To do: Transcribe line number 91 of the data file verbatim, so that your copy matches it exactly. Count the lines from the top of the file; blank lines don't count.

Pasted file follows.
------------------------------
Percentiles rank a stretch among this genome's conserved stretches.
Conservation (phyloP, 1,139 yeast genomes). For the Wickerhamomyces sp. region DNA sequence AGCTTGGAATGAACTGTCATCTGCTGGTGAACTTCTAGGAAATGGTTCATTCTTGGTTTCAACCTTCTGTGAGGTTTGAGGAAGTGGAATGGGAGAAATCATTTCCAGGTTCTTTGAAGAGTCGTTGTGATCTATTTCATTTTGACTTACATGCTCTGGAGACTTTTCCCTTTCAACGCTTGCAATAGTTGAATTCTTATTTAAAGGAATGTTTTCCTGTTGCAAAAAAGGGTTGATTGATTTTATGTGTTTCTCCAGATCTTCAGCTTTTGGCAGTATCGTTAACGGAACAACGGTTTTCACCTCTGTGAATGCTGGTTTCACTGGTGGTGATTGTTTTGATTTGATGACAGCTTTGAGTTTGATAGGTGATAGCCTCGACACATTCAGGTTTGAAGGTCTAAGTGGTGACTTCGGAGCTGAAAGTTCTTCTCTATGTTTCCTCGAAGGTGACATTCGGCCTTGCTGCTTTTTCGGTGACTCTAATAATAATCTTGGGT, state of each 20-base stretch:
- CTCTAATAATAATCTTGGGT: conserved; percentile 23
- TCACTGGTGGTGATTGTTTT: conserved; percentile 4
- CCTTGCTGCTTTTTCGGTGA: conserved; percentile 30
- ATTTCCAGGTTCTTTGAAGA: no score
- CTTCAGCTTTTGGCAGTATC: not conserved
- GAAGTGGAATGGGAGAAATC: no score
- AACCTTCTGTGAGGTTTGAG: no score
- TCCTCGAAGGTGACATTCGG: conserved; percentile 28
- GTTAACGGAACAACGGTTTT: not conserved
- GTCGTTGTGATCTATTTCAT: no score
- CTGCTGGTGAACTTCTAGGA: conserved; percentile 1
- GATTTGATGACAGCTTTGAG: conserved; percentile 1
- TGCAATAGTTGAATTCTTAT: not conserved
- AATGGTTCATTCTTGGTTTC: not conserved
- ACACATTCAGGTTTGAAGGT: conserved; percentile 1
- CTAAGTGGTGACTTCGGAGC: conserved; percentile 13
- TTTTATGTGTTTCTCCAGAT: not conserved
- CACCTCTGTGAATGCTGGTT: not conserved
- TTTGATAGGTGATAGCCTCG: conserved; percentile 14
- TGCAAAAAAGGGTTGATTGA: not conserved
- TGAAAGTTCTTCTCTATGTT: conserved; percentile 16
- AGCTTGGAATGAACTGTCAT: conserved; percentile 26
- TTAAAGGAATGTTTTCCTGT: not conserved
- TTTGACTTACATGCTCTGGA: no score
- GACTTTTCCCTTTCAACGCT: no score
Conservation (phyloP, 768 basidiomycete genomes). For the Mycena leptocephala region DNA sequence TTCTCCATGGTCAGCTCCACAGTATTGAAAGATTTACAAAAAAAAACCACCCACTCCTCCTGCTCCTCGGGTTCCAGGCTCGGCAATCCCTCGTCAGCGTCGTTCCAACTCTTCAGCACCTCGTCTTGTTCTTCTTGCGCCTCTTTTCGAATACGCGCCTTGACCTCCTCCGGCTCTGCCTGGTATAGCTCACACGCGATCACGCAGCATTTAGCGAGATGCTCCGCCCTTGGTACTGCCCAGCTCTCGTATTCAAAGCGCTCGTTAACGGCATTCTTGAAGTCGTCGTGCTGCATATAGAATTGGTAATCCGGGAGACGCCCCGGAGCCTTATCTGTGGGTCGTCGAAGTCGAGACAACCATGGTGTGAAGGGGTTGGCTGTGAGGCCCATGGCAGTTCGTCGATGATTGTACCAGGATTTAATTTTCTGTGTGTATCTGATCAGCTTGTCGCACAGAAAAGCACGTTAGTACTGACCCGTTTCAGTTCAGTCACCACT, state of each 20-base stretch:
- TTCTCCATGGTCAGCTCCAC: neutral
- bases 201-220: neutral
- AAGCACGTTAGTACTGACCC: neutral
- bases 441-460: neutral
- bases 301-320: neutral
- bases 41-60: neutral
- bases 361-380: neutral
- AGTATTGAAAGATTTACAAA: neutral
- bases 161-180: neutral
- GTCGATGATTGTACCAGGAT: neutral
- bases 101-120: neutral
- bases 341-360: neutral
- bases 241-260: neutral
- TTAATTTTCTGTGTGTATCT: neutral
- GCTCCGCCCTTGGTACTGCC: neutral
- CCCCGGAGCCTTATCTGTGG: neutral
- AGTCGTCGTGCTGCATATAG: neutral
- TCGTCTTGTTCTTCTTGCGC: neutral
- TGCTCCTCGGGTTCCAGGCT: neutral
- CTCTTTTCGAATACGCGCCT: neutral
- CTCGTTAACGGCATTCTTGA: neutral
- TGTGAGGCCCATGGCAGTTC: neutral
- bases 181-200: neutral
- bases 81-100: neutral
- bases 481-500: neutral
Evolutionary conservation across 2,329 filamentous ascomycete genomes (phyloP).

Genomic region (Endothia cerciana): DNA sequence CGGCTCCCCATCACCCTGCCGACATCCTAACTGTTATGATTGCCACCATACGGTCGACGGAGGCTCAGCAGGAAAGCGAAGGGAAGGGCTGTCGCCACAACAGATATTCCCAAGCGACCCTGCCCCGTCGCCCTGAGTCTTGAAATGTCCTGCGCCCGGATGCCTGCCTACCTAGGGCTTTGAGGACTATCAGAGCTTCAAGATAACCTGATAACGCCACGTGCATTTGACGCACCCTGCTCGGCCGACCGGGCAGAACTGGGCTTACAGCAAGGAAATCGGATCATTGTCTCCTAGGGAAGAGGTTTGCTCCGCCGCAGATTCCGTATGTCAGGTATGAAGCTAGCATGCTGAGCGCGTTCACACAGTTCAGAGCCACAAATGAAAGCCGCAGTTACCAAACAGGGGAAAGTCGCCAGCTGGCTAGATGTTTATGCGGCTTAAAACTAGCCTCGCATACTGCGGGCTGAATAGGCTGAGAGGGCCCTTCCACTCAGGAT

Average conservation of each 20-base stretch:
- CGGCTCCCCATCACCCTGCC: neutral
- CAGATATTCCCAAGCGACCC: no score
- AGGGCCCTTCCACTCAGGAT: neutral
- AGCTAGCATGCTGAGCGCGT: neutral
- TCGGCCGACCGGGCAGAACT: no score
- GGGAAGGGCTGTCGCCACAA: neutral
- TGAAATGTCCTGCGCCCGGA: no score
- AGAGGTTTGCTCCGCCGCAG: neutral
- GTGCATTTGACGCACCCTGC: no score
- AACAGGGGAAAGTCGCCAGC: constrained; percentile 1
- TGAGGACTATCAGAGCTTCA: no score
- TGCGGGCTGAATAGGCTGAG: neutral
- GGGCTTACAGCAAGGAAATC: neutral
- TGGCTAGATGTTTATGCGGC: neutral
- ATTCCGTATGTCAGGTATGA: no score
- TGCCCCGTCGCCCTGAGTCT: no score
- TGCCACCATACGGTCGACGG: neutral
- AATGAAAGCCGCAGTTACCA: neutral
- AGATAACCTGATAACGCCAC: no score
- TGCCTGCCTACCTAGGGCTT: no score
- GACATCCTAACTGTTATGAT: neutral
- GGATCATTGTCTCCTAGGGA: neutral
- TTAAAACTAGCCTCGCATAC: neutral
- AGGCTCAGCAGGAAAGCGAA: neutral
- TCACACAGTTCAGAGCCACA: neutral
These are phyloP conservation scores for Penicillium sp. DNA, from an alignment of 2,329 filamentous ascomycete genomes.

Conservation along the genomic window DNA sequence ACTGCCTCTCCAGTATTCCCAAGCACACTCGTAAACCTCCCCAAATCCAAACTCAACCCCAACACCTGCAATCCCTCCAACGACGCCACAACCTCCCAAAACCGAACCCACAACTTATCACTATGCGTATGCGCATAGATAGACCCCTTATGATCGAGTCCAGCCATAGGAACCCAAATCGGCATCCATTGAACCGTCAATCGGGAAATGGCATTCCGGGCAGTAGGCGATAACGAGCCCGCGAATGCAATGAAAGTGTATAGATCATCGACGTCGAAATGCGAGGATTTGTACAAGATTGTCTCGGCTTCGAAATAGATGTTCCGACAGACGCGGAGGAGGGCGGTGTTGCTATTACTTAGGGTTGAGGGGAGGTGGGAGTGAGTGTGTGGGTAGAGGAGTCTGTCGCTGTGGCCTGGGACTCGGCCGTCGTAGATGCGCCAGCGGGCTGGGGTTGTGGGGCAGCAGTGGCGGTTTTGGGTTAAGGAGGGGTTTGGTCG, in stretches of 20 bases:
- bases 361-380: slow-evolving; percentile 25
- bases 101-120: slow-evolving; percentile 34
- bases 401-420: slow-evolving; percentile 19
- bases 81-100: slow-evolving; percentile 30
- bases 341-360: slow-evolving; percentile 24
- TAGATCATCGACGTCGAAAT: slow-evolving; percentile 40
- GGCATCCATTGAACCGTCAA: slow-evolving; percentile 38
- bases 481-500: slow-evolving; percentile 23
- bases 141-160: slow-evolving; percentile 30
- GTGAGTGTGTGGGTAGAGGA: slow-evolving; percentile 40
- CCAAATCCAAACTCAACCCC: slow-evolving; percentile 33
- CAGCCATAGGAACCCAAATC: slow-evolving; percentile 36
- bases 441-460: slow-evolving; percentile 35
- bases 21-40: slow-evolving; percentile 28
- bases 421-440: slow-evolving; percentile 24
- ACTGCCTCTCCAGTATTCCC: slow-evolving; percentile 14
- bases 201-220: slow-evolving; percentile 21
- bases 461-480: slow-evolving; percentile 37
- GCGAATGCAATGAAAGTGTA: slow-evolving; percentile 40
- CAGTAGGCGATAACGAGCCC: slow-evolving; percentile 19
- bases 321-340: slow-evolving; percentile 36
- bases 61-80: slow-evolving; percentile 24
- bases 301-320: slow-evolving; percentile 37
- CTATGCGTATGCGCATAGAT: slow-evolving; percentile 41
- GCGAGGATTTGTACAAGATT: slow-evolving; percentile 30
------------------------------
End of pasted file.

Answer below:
- bases 481-500: slow-evolving; percentile 23